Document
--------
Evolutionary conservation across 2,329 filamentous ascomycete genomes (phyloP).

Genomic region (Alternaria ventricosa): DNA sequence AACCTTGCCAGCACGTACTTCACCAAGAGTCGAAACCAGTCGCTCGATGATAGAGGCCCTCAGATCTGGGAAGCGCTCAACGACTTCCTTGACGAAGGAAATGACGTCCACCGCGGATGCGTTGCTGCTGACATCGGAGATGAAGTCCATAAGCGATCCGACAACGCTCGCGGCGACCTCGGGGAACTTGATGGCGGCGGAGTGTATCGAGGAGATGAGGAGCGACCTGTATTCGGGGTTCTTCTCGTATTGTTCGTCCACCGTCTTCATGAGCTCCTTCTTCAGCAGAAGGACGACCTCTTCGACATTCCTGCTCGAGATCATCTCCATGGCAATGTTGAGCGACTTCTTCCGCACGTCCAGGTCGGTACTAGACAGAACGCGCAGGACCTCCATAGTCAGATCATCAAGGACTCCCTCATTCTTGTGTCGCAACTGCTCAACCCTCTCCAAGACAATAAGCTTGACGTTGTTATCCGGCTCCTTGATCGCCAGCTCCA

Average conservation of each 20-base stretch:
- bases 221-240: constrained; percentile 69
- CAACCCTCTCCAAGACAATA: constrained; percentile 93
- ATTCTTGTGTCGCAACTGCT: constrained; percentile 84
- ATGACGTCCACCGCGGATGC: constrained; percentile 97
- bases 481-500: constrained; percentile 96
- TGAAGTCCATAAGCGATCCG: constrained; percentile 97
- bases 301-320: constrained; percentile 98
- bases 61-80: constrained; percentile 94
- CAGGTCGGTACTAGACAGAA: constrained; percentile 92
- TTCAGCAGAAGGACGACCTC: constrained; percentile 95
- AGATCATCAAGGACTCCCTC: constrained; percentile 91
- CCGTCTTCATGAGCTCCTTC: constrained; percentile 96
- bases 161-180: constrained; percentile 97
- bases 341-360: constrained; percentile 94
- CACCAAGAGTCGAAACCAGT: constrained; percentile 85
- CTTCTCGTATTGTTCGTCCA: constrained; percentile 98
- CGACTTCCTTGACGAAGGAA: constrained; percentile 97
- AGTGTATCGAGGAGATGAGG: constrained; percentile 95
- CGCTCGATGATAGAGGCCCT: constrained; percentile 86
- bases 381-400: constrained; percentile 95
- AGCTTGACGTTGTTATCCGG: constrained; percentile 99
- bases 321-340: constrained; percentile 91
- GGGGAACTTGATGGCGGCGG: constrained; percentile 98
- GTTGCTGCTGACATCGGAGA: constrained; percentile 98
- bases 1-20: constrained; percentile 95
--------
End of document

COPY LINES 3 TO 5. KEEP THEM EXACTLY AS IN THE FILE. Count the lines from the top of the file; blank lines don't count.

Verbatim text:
Average conservation of each 20-base stretch:
- bases 221-240: constrained; percentile 69
- CAACCCTCTCCAAGACAATA: constrained; percentile 93